Builder Design Pattern

Builder pattern aims to “Separate the construction of a complex object from its representation so that the same construction process can create different representations.” It is used to construct a complex object step by step and the final step will return the object. The process of constructing an object should be generic so that it can be used to create different representations of the same object.

UML Diagram of Builder Design Pattern


Source : Wikipedia

  • Product – The product class defines the type of the complex object that is to be generated by the builder pattern.
  • Builder – This abstract base class defines all of the steps that must be taken in order to correctly create a product. Each step is generally abstract as the actual functionality of the builder is carried out in the concrete subclasses. The GetProduct method is used to return the final product. The builder class is often replaced with a simple interface.
  • ConcreteBuilder – There may be any number of concrete builder classes inheriting from Builder. These classes contain the functionality to create a particular complex product.
  • Director – The director class controls the algorithm that generates the final product object. A director object is instantiated and its Construct method is called. The method includes a parameter to capture the specific concrete builder object that is to be used to generate the product. The director then calls methods of the concrete builder in the correct order to generate the product object. On completion of the process, the GetProduct method of the builder object can be used to return the product.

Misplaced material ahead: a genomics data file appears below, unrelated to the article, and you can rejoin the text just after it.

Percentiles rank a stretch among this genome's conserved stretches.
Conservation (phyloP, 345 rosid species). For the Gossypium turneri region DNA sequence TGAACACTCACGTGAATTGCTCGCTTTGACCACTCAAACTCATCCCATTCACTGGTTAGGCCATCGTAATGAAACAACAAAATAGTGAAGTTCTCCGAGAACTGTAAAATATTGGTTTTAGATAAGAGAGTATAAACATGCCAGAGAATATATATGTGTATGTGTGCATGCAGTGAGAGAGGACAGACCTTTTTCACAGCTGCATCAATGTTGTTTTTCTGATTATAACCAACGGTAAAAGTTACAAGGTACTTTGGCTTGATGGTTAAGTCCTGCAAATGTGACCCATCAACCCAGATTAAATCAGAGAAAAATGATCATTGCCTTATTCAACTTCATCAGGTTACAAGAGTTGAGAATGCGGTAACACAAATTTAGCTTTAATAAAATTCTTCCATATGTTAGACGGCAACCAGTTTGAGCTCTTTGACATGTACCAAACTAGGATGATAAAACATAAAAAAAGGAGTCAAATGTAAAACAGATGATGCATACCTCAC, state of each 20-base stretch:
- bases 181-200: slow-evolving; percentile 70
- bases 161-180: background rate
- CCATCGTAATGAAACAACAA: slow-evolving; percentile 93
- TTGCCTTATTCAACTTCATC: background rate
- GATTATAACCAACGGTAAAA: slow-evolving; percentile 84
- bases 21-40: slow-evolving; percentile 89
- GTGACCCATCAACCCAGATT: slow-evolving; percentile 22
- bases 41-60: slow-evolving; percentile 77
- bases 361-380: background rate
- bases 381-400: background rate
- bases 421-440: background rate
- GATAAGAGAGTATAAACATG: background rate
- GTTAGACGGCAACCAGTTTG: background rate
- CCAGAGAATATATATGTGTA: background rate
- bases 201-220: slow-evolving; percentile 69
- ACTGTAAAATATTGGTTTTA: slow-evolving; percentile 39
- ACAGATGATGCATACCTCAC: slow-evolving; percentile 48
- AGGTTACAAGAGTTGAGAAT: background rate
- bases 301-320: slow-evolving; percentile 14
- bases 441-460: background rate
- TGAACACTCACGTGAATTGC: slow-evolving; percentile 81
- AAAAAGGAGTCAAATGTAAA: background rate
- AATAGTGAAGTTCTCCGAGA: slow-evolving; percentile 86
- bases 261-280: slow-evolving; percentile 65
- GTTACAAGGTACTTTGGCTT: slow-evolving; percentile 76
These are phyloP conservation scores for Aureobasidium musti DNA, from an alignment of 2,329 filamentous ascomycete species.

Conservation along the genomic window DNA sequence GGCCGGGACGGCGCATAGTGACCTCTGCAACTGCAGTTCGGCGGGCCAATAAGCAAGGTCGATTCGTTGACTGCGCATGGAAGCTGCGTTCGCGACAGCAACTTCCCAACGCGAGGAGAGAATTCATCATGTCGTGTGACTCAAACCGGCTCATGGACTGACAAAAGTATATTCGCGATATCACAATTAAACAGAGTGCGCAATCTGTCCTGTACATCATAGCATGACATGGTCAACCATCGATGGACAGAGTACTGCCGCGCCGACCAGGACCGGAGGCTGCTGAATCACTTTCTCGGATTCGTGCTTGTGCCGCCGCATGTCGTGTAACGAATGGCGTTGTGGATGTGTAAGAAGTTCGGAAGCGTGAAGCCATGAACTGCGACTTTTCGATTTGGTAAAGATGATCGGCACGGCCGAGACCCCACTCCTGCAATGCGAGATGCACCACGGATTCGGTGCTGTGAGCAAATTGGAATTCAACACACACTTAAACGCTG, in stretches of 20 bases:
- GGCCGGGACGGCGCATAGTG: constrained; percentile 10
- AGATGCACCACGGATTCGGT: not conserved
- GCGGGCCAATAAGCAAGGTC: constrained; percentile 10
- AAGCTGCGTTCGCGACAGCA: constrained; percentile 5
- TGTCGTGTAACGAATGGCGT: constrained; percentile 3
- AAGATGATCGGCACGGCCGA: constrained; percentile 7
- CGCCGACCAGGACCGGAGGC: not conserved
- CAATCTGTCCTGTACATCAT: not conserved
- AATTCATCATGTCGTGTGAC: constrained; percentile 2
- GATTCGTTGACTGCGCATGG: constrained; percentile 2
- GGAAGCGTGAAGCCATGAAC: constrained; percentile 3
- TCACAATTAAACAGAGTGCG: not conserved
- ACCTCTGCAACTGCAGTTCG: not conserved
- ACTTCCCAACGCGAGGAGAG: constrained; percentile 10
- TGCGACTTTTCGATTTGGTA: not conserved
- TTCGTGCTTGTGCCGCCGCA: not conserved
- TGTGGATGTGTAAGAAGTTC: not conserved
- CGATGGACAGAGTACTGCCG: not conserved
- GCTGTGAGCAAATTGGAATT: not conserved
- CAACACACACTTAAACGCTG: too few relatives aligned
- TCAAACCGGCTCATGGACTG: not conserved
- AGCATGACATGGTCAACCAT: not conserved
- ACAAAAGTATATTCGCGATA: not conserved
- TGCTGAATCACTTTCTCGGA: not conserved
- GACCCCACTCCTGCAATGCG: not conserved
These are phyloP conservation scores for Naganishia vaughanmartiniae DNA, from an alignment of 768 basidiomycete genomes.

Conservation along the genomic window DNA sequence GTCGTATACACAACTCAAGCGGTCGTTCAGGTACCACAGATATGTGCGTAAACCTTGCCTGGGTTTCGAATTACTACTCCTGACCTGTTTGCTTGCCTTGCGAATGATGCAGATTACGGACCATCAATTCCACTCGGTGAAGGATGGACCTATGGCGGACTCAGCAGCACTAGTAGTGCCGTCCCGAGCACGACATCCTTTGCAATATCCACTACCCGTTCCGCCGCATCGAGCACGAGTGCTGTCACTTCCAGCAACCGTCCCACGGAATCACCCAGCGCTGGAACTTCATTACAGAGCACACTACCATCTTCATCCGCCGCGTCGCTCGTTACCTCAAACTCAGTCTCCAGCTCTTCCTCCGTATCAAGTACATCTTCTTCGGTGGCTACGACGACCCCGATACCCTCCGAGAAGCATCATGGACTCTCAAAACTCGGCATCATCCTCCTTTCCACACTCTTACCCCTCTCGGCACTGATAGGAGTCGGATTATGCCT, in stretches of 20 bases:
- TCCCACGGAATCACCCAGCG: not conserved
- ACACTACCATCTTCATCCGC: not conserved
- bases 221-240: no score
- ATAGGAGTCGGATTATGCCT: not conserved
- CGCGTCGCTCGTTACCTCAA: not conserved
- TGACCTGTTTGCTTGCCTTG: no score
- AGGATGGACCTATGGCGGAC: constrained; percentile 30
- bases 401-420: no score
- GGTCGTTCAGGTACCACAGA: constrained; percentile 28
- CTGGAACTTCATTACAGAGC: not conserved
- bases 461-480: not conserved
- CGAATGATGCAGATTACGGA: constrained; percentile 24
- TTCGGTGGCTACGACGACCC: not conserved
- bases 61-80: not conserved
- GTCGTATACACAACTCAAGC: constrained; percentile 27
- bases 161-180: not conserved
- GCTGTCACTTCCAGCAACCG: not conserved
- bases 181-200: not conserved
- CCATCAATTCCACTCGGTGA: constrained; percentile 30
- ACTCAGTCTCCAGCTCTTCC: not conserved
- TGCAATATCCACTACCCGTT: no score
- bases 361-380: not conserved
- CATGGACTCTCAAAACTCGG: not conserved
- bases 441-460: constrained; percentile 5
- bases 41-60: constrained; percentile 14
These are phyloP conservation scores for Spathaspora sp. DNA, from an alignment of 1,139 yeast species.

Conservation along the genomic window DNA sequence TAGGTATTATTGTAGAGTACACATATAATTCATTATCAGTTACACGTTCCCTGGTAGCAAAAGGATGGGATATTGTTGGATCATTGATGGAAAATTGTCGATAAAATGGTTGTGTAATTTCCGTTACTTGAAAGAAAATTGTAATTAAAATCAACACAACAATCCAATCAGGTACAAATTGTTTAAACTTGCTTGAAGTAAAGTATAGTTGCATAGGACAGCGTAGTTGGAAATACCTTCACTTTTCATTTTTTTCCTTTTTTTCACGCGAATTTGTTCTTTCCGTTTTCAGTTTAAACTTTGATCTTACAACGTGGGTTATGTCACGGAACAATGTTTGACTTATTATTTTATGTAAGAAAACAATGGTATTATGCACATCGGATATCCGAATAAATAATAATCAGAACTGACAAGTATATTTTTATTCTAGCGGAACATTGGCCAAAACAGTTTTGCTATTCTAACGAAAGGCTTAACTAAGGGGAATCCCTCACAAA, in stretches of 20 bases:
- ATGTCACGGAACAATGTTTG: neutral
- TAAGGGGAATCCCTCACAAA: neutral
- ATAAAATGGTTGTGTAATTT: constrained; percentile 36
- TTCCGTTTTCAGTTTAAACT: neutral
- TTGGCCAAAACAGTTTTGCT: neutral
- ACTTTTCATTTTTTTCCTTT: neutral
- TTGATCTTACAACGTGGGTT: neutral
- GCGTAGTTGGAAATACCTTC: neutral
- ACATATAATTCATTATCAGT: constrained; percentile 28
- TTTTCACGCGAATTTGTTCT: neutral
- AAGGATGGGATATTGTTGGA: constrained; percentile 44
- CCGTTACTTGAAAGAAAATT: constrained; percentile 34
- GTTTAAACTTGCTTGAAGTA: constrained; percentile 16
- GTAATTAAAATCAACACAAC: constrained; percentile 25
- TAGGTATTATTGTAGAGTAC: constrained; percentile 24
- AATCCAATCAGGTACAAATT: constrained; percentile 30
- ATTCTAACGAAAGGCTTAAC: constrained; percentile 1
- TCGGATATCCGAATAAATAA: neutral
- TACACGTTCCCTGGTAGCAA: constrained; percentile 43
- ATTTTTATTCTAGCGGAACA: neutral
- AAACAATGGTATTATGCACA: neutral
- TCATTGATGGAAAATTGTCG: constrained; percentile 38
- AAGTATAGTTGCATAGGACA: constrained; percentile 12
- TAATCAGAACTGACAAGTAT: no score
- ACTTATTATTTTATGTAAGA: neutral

Lets see an Example of Builder Design Pattern :

Consider a construction of a home. Home is the final end product (object) that is to be returned as the output of the construction process. It will have many steps like basement construction, wall construction and so on roof construction. Finally the whole home object is returned. Here using the same process you can build houses with different properties.



interface HousePlan
{
    public void setBasement(String basement);

    public void setStructure(String structure);

    public void setRoof(String roof);

    public void setInterior(String interior);
}

class House implements HousePlan
{

    private String basement;
    private String structure;
    private String roof;
    private String interior;

    public void setBasement(String basement) 
    {
        this.basement = basement;
    }

    public void setStructure(String structure) 
    {
        this.structure = structure;
    }

    public void setRoof(String roof) 
    {
        this.roof = roof;
    }

    public void setInterior(String interior) 
    {
        this.interior = interior;
    }

}


interface HouseBuilder
{

    public void buildBasement();

    public void buildStructure();

    public void bulidRoof();

    public void buildInterior();

    public House getHouse();
}

class IglooHouseBuilder implements HouseBuilder
{
    private House house;